I hope you find what you are looking for as it seems you got variety of experience to reflect.
 

Sideways

Moderator
So, I did this with one of my Ts. Very similar (although without the tv) - just remembering a traumatic moment, then making a decision to write a new narrative for how it played out.

At the time, it was disastrous. I was fairly new to using visualisation as a healing technique, and whenever I tried, my head went in the direction of catastrophe, rather than healing.

I've been practicing guided visualisation with guided relaxation tracks, and I'm much better at it now. It didn't occur to me (or the T I had at the time), that using visualisation was a skill. A learned skill. We both assumed it was an intuitive thing. We were wrong!

In a way, that's possibly good news. First, because if you get some really good guided relaxation tracks that are very clear about what they want you to visualise? It's a skill you can learn. I'm heaps better at it these days, and know I can control the visualisations pretty well.

If I was to approach this again? Knowing how it went the last time? I'd actually do it as a therapy session, with my T there talking me through what I was visualising, and ready to prompt me with guidance suggestions when the visualisation starts to go awry. Maybe it's something you can try with your T present? Talking through what you're visualising, so that you've got someone there to steer things if it starts going amiss?
 

barefoot

Sponsor
@Sideways this is interesting - I’d never thought of visualising as a skill I could practise, I just thought it wasn’t the way my brain worked.
So, are you suggesting I try some relaxing guided visualisations first, simply to practise and develop the skill of visualising. Then I could move on to this tv screen exercise?

Did you try the changing the narrative exercise again once you had practised other visualisations? And, if so, did you find the exercise helpful?
 

Rani G2

MyPTSD Pro
Anyone done this sort of exercise? How did you find it?
Pure visualizations don’t work for me either. Too much interruptions.
Need haptic experience, temperature, or just a smell while doing visualizations. It needs to come with multiple senses. I’ve been doing the laying 8 visualization (Phyllis crystal) With feet in a cold water bucket and orange oil on my forehead.

Not sure if this works for anyone, it has been useful for me.
 

scout86

MyPTSD Pro
But there is something that feels like this imagining is putting something right...responding in the ‘right’ way...which means that what i
I think I experienced the same thing. That's why I mentioned "space aliens". I wasn't kidding. You can use this sort of thing to sort of defuse possible responses. They can become just "possible responses" in your brain. I've gone out of my way to pick the ridiculous, especially at first, just to help get comfortable with the process. Once you've run a scenario in your head with a few outlandish responses on your part, it gets easier to approach ideas that are more likely in real life.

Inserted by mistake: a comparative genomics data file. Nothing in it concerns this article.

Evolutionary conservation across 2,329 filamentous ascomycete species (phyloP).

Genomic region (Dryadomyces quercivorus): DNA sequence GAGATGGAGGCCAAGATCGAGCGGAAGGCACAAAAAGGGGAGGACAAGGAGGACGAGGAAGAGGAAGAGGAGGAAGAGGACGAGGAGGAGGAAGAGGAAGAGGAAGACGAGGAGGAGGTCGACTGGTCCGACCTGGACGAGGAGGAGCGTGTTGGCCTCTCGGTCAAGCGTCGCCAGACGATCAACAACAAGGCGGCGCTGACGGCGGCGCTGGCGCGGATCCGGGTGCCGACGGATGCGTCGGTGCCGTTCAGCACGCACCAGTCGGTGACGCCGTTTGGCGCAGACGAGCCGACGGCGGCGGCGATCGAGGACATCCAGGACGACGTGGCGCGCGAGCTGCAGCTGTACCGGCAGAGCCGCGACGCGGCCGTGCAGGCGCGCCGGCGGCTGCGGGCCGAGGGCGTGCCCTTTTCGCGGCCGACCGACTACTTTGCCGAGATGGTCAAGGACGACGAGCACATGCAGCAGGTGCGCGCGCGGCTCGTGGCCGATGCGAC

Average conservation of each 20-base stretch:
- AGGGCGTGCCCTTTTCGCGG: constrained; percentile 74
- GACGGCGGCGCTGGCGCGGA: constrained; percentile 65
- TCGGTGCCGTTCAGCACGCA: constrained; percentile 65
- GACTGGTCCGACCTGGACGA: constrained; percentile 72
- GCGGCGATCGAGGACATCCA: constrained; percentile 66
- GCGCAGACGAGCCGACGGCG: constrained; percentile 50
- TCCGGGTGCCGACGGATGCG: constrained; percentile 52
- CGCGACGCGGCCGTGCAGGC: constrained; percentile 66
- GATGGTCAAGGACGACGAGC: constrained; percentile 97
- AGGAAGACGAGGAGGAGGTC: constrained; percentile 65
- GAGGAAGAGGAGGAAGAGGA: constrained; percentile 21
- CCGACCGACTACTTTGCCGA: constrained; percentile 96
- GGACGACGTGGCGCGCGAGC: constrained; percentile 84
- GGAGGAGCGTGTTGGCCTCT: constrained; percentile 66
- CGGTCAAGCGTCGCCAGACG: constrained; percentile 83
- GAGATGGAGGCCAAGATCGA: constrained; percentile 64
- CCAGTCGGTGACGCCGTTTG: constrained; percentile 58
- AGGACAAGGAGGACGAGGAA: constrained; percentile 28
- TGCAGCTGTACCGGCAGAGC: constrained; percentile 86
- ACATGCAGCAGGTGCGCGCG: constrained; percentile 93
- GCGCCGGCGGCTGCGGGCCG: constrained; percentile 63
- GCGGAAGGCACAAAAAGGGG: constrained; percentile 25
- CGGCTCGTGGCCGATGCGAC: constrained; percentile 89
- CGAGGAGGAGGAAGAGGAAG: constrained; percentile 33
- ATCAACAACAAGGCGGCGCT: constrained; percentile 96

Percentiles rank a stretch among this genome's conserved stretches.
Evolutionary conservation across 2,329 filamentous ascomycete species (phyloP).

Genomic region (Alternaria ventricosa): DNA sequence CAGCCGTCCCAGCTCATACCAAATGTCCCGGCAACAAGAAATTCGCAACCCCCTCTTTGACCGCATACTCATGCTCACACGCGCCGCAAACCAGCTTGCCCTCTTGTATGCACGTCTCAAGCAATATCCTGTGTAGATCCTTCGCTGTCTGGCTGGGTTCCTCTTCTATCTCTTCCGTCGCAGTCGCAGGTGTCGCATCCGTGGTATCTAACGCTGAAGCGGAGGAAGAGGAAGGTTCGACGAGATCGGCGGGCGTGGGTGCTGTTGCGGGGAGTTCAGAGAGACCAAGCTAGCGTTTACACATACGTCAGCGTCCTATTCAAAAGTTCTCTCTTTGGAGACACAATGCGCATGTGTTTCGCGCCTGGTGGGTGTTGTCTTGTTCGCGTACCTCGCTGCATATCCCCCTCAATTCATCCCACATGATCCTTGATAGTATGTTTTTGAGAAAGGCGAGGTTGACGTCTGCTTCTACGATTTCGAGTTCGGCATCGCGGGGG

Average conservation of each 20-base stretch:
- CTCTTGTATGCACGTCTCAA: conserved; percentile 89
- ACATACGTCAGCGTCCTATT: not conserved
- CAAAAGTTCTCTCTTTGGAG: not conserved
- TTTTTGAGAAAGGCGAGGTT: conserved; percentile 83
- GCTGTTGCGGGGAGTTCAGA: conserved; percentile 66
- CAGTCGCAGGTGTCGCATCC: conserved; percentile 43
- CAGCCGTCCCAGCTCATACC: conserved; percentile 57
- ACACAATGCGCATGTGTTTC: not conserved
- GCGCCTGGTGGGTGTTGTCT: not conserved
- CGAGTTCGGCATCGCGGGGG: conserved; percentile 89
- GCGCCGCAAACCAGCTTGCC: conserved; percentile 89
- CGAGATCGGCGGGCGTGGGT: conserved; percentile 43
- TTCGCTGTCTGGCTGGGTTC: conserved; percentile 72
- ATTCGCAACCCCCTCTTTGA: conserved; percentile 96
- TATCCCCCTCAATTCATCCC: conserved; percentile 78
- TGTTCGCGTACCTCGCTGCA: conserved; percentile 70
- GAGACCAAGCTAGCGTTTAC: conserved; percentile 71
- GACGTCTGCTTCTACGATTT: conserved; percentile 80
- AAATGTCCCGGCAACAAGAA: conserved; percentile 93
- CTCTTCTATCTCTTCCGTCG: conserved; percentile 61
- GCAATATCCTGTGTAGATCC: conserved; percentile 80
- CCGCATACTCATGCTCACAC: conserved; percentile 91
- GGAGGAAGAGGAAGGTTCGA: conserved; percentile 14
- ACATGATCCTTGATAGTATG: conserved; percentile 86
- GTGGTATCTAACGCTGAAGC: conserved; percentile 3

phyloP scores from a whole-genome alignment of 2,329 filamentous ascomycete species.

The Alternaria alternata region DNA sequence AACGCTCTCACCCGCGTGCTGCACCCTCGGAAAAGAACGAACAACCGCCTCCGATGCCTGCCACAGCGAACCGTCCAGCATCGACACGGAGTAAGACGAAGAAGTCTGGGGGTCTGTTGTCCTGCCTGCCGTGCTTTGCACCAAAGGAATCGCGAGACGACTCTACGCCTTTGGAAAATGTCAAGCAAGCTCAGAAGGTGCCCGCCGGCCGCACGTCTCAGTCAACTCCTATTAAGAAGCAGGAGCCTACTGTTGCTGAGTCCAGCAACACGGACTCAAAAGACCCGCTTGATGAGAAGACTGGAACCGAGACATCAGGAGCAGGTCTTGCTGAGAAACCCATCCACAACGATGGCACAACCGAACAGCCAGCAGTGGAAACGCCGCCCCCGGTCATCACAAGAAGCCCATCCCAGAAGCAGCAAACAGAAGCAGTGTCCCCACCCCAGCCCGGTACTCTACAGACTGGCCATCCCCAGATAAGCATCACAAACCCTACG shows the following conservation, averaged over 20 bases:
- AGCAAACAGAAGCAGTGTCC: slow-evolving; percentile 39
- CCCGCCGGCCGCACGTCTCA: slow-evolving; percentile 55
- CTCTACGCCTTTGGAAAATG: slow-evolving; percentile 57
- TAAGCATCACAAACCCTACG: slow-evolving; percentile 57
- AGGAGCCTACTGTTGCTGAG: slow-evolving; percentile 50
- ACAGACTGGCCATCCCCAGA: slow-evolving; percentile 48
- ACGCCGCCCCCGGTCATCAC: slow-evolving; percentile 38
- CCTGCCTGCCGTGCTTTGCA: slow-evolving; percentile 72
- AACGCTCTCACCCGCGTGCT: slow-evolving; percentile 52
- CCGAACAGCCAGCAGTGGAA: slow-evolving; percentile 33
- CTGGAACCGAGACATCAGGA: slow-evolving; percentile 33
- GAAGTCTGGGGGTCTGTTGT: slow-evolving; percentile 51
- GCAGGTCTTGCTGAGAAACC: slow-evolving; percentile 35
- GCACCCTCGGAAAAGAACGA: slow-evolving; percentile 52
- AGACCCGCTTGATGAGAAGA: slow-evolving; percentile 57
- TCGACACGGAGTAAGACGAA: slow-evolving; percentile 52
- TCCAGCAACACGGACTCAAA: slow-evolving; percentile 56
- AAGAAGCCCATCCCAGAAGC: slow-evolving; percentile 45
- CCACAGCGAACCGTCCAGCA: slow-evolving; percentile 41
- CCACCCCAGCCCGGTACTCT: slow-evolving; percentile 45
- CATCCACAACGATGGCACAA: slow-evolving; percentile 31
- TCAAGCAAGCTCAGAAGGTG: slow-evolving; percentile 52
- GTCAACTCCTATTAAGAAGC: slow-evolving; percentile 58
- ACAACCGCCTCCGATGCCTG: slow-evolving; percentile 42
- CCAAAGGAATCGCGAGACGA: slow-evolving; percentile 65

Whether or not it would work to write it probably depends on how engrossed you get in your writing. The point, I think, is that you have to get involved enough in the process to be, well, engrossed in it, I guess. I don't think it matters which senses you use. It's almost like you're ruminating on the event, but with the deliberate step of varying the outcome. I'm not sure there's a "wrong" way to do it. The more you get wrapped up in your imaginings, the better, as long as you play around with your part of the script.

All of this is definitely a skill that can be practiced and improved. My T says he couldn't "see pictures" either. He also thought that "seeing their face" business was a metaphor. He says he spent a lot of time working on it and now he can see pictures. I've spent some time playing around with it too, with some kind of odd results. It doesn't really matter. There are ways to use this technique regardless of your brain's preferred method of imagining stuff.
 

Sideways

Moderator
So, are you suggesting I try some relaxing guided visualisations first, simply to practise and develop the skill of visualising.
Yeah - your T may be able to suggest some good ones. I really like the yoga nidra exercises on my Relax Melodies app, because they don't really leave a lot of space for your brain to start filling in blanks with disaster. But there'd be plenty around.

Did you try the changing the narrative exercise again once you had practised other visualisations?
No. I switched therapy teams and it hasn't been suggested again. I'd consider doing it with my T if she was there guiding me through it, helping to get things back on track if my brain started going berko again. I think the point of it was just to practice, and get insight into, different ways you can manage things now. Before you get good at doing that in the present, it's easier to start by looking at examples where things haven't gone so well, and working out different strategies you could use in those lived situations.

But, that also doesn't need to be done by visualisation. If you were to simply write the memory down, for example, you could talk through the experience with your T and identify together when things started to go pear shaped, and alternative strategies you could have used at those points. That may be an easier (but still potentially helpful) way to accomplish the same thing.

Yes, visualising yourself being successful in those situations would probably be really helpful. But if there's other methods that you can use, like writing or discussion, you can probably achieve a similar outcome.

It may be helpful to let your T know that you aren't good at visualisations, and what your preferred methods might be.
 
Top